Tuesday, 30 June 2009

Special Sussex gardens!

When summer finally arrives in Britain, as it has done in the last week, there can be few places more glorious than the English garden! Sussex is particularly well-endowed with exceptional gardens and it is easy to visit two or three in a day.  I visited two of my favourites this week - Great Dixter (above) and Pashley Manor, which make a wonderful combination for a day out because they are so strikingly different, but easily accessible to each other.

Great Dixter will be a familiar name to many, because the house, which dates in part to the 15th century, was extended in 1910 by the famous architect Edward Lutyens, who also created the original garden.  The magnificent planting that visitors witness today is the legacy of the well-known gardening writer, Christopher Lloyd, who was born at the house and lived there for 84 years.
Great Dixter is notable for its fabulous borders, meadow-style planting and strident colours. The house is also open to the public and from inside, there are lovely views of the garden. Once you are outside, the house, with its exterior timber features and Lutyens chimneys, provides a memorable backdrop to the gardens. I think this is one of the most inspirational gardens in Britain and I never  leave there without wishing that I could make my garden look so vibrant, interesting and full of surprises. The website has details of opening times, but do remember that it's never open on Monday.

Pashley Manor at nearby Ticehurst, also has glorious gardens, set against the backdrop of a Grade I listed house, which has two completely different facades - Tudor at the front (see below) and Queen Anne at the rear. These gardens could not be more different from Great Dixter and extend to 11 acres of beautifully-landscaped grounds and a series of garden "rooms", which are manicured to perfection. Particularly notable and well-worth making a special visit for, are the tulip displays in spring and the roses in summer.  

Its present owners have spent more than 25 years restoring the neglected property that they moved into to its former glory, as seen today, and worked with landscape architect Anthony du Gard Pasley to help restore the gardens. The results are impressive and this is a truly lovely garden. The roses and borders are particularly stunning and in June the scent of the roses is wonderful. 
Pashley Manor currently has an interesting outdoor sculpture exhibition, with many works by leading artists skillfully displayed against the backdrop of the gardens. Particularly striking are the works by Philip Jackson (left) and Kate Denton.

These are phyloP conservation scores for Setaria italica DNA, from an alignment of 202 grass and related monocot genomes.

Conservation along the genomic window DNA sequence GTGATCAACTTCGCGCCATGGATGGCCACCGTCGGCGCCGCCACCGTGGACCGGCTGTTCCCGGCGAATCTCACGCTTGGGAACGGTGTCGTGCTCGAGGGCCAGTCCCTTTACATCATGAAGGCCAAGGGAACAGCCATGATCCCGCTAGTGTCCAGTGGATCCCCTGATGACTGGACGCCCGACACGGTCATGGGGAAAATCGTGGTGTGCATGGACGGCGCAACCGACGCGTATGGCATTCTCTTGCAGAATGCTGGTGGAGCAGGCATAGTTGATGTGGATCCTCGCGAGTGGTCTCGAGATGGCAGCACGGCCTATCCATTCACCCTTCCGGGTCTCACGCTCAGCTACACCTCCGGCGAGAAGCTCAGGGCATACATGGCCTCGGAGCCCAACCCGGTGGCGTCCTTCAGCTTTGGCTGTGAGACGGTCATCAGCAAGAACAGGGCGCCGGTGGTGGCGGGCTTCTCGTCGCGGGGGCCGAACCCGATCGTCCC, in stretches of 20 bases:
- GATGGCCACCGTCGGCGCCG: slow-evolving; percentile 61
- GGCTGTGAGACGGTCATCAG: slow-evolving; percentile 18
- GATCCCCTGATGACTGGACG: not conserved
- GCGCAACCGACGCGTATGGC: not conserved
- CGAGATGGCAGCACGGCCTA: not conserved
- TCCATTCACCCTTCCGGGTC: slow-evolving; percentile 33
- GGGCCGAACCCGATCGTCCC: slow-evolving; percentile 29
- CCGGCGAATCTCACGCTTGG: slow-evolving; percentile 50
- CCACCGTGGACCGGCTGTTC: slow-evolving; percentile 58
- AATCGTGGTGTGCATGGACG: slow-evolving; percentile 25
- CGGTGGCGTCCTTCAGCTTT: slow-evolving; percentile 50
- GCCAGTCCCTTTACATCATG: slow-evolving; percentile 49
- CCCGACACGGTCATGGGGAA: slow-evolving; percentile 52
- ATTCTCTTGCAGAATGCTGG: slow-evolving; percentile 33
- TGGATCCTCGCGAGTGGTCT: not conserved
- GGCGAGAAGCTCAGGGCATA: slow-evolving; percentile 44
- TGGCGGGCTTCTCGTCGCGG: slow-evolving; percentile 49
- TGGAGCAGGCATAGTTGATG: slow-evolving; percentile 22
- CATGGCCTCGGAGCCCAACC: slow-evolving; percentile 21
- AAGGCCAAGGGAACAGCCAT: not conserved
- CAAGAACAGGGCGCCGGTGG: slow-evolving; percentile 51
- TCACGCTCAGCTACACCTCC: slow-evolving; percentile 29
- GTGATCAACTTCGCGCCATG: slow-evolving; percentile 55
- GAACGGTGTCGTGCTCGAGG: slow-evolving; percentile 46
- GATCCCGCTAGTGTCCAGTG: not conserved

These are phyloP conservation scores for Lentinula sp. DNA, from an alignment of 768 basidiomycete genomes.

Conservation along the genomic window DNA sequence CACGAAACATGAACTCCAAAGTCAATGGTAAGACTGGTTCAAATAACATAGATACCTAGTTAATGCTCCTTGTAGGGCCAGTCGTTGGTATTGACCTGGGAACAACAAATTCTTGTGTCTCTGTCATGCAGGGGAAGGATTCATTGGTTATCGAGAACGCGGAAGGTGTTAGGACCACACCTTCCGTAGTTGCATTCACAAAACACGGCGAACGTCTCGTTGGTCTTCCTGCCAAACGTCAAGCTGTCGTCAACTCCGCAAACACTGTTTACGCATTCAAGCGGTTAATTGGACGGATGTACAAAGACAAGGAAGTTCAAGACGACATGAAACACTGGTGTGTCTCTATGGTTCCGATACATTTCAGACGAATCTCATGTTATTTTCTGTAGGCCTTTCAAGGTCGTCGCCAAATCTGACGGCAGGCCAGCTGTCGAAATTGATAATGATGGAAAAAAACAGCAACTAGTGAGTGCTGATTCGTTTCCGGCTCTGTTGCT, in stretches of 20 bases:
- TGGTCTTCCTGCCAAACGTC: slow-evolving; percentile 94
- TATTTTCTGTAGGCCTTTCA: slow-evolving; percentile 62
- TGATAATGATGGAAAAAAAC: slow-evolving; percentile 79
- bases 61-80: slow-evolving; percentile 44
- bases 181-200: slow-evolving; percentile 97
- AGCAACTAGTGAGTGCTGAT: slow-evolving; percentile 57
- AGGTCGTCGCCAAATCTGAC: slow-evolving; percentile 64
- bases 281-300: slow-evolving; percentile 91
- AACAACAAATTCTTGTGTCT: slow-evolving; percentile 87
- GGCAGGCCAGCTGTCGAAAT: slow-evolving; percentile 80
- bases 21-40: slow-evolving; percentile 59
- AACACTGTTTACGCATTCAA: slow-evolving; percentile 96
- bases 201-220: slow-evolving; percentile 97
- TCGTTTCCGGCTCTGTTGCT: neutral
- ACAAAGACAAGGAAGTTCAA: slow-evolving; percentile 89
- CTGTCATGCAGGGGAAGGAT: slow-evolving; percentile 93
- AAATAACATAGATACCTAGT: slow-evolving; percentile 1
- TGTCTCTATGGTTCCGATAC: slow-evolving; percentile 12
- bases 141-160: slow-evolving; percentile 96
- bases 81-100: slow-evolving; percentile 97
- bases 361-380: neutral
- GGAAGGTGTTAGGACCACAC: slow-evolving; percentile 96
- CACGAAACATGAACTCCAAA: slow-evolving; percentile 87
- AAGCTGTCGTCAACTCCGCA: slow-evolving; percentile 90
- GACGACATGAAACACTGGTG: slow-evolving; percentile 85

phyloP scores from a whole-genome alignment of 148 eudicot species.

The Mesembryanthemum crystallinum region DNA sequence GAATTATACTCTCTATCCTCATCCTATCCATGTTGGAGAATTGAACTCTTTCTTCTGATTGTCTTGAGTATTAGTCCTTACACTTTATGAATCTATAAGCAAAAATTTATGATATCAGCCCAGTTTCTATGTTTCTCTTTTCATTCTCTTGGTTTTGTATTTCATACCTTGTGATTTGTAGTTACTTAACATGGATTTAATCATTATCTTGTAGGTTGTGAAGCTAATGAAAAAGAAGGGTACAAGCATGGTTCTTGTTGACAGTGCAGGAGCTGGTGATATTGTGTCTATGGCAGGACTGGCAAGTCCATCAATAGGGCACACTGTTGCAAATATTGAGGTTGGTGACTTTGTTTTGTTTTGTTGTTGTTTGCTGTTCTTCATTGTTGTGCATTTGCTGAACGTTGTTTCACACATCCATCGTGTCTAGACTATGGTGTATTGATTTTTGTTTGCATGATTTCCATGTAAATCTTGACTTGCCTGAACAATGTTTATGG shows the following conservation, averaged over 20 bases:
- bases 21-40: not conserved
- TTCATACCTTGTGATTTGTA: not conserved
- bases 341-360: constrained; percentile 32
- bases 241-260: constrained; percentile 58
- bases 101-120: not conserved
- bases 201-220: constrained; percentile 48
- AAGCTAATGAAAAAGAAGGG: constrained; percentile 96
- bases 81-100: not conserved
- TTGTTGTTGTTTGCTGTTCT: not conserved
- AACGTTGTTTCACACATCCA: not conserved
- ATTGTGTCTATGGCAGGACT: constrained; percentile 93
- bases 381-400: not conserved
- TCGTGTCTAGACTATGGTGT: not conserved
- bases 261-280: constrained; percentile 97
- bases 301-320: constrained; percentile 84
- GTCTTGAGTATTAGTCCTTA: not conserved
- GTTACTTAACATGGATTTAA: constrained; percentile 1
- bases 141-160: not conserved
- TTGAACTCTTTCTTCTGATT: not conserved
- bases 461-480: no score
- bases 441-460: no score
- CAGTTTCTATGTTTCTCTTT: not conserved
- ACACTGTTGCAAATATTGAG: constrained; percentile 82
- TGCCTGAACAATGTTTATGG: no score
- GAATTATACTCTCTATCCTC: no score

If you're planning to visit both of these gardens in a day, do time your visit so you can lunch at Pashley, because the food is all home-cooked and the restaurant area is charming. This too, is a notable feature of the property, because all the staff there are smiling and helpful (and I promise I'm not being paid to say this!!).  Pashley is open during the week, and is easy to combine with a visit to Great Dixter.  Both are members of the Historic Houses Association (HHA), so entry is free to friends (except on special event days).
 

9 comments:

  1. I LOVE the photos of the wonderful old manor houses as much as the beautiful gardens. Thanks so much for sharing! Janet

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  2. Lovely, lovely houses! Superb pictures and a really good post. I enjoyed reading it! Val

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  3. Fascinating! What glorious gardens to behold and I love the old tudor-style home. Great picture, too, of the white rose.

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  4. Cottages are amazing - like something out of a fairy tale! I love the statue too! Such a lovely post! -Jackie

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  5. I love Great Dixter but have not been to Pashley Manor. I must put it on my list.

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  6. I've always wanted to visit Great Dixter. I bought some seeds they'd saved them last year, so I'll have the next best thing - a little bit of the garden right here in Wiltshire

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  7. I can vouch for the food at Pashley - it's all homecooked, and on the day I was there, two ducks were going round the tables hoovering up crumbs. It's a beautiful setting for tea and cakes.

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  8. What a wonderful post! Nobody builds and maintains gardens like the British, and Christo was a genius with his spectacular, envelope pushing plant combinations--- who can forget when he plowed under the rose gardens to create the wonderful array of tropical and tender perennials in such vibrant colours. Fergus Garrett deserves a lot of credit as well. I have this on my list of places to visit while on this Earth. Have you been to Beth Chatto's gardens? Her's appeal to me more as I am predominantly a shade gardener! Thanks for bringing us along on this wonderful tour!

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